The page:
Our study has some limitations, including that only male rabbits were included. Also, we did not detect any impact of irradiation by itself on the cardiac structures over the analyzed 8-week period. Longer time protocols should be undertaken to evaluate the sole effect of irradiation, without the influence of any diet. Also, the addition of cardiac irradiation to a lard-enriched diet would be interesting to determine whether irradiation-mediated inflammation would potentiate lard-induced lesions. Furthermore, tissue structure was only assessed by histological analyses, which did not allow for 3D visualization of the lesions, which could provide insights into their cellular and extracellular composition. Finally, RNAseq analysis was performed on complete tissues and therefore identification of specific cellular types was not possible. Single-cell RNA sequencing could bring further information regarding the impact of treatments on tissue-specific cellular type enrichment and cellular process activation or inhibition.


Our study showed that cholesterol- and lard-enriched diets, and cardiac irradiation combined with a cholesterol-enriched diet induce the development of distinct lesions in the aorta, the aortic valve, and the mitral valve. Lard- and cholesterol-induced valvular and vascular lesions were different both in terms of histological modifications and in the underlying biological process. While cholesterol led to a global increase of inflammation-related processes, lard causes arterial and aortic valve calcification via distinct muscle-related mechanisms. Cardiac irradiation enhanced inflammatory processes and calcification in the arteries and aortic valve. At the systemic level, markers of platelet activation, neutrophils, and specific histone modifications in nucleosomes could represent new highly valuable biomarkers for the early diagnosis of ongoing inflammation-related atherosclerosis and heart valve remodeling.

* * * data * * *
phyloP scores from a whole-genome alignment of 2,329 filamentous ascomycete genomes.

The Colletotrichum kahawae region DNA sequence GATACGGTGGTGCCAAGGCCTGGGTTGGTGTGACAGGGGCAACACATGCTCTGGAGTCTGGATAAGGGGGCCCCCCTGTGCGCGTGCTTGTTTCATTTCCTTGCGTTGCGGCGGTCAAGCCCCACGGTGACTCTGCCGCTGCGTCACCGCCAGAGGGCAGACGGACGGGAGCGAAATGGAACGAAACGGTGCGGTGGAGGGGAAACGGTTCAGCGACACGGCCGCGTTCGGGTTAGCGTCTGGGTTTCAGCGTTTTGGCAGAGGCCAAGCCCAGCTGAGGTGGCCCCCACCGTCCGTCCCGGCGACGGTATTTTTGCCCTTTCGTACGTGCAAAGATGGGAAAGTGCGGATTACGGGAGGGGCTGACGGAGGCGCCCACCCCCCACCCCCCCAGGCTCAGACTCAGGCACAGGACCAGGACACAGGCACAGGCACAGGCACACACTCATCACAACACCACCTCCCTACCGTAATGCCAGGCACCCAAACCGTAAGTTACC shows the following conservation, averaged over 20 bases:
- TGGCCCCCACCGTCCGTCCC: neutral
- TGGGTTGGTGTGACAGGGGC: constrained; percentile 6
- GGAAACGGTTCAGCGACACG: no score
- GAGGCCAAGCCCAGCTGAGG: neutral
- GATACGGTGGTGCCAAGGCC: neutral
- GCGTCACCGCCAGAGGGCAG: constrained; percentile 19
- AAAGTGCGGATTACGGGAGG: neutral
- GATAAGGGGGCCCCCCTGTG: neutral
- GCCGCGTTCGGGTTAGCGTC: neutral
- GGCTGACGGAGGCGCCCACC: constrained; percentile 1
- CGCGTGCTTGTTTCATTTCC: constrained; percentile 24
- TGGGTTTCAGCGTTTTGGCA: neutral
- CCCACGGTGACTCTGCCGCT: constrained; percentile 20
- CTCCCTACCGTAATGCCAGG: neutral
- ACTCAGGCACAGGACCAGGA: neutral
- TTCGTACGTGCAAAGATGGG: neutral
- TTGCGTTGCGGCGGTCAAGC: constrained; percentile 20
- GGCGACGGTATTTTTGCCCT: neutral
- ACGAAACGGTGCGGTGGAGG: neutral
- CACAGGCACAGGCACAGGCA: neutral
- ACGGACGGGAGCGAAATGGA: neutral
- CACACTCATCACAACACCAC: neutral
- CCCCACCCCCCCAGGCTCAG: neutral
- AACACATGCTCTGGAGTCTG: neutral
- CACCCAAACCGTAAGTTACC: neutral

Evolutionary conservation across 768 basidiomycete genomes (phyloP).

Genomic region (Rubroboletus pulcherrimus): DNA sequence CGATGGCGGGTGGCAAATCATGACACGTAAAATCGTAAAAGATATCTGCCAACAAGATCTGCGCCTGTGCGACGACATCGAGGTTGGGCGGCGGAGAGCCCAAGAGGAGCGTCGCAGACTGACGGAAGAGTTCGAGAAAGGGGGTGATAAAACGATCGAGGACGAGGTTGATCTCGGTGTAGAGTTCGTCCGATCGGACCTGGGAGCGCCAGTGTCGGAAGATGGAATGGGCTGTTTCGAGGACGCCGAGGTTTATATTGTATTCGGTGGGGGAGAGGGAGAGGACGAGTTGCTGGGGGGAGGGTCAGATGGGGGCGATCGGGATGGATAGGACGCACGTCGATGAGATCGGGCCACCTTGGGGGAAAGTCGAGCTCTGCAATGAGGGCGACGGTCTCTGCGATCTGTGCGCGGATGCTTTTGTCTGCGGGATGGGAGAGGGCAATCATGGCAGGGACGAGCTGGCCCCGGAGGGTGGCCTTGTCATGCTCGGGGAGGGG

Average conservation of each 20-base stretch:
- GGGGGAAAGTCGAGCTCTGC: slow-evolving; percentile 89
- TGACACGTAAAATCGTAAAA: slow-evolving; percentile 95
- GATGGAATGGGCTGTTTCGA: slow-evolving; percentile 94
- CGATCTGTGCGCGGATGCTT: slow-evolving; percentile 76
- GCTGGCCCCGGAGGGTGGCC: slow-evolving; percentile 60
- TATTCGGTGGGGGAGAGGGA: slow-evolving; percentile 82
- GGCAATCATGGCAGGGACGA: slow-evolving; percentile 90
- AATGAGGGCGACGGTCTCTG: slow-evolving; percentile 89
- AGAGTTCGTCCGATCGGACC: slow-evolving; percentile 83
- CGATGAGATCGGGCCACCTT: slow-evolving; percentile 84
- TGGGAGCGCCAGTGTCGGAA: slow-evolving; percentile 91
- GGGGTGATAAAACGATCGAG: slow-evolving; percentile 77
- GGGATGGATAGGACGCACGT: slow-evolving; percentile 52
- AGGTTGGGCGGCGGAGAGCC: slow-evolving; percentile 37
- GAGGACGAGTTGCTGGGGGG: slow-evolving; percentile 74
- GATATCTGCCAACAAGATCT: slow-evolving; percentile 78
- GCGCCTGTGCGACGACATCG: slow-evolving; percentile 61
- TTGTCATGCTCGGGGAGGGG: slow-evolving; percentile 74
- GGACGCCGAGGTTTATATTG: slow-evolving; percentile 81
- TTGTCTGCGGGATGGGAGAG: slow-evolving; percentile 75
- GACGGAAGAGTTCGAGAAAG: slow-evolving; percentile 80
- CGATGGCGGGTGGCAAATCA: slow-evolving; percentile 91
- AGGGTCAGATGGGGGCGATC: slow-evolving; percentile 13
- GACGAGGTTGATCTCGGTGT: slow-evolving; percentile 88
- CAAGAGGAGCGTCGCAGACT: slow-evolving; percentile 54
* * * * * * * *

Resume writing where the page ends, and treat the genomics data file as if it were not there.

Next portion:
Data Availability Statement

The datasets presented in this study can be found in online repositories. The names of the repository/repositories and accession number(s) can be found below:

Ethics Statement

The animal study was reviewed and approved by Commission Ethique Animale ULiège, Université de Liège, Liège, Belgium.

Author Contributions

CO, PL, and AN contributed to the conception and design of the study. ZJ performed the statistical analysis. ND and CO wrote the manuscript. CD'E, AH, MH, RD, M-LN, AP, DP, and ND performed the experiments. MH, JT, PDe, and PL contributed to data interpretation. FL, PC, PM, JP, PDe, and PDr performed the experiments of provided tools and expertise for setting up the animal models. All authors contributed to manuscript revision, read, and approved the submitted version.


This project was supported by grants from the Région Wallonne (Projet Complément FEDER BIOMED HUB, convention 1510605) and the Fonds Léon Frédéricq (FLF, Prix de la Province de Liège 2019-2020). CO is Research Director at the National Funds for Scientific Research, Belgium (FRS-FNRS). This study was sponsored by Volition SRL. This study received funding from Belgian Volition SRL. The funder was involved in the study design and in the collection, analysis, and interpretation of the data of nucleosome plasma levels.

Conflict of Interest

MH and DP were employed by Belgian Volition SRL. JT was employed by Volition America.

The remaining authors declare that the research was conducted in the absence of any commercial or financial relationships that could be construed as a potential conflict of interest.

Publisher's Note

All claims expressed in this article are solely those of the authors and do not necessarily represent those of their affiliated organizations, or those of the publisher, the editors and the reviewers. Any product that may be evaluated in this article, or claim that may be made by its manufacturer, is not guaranteed or endorsed by the publisher.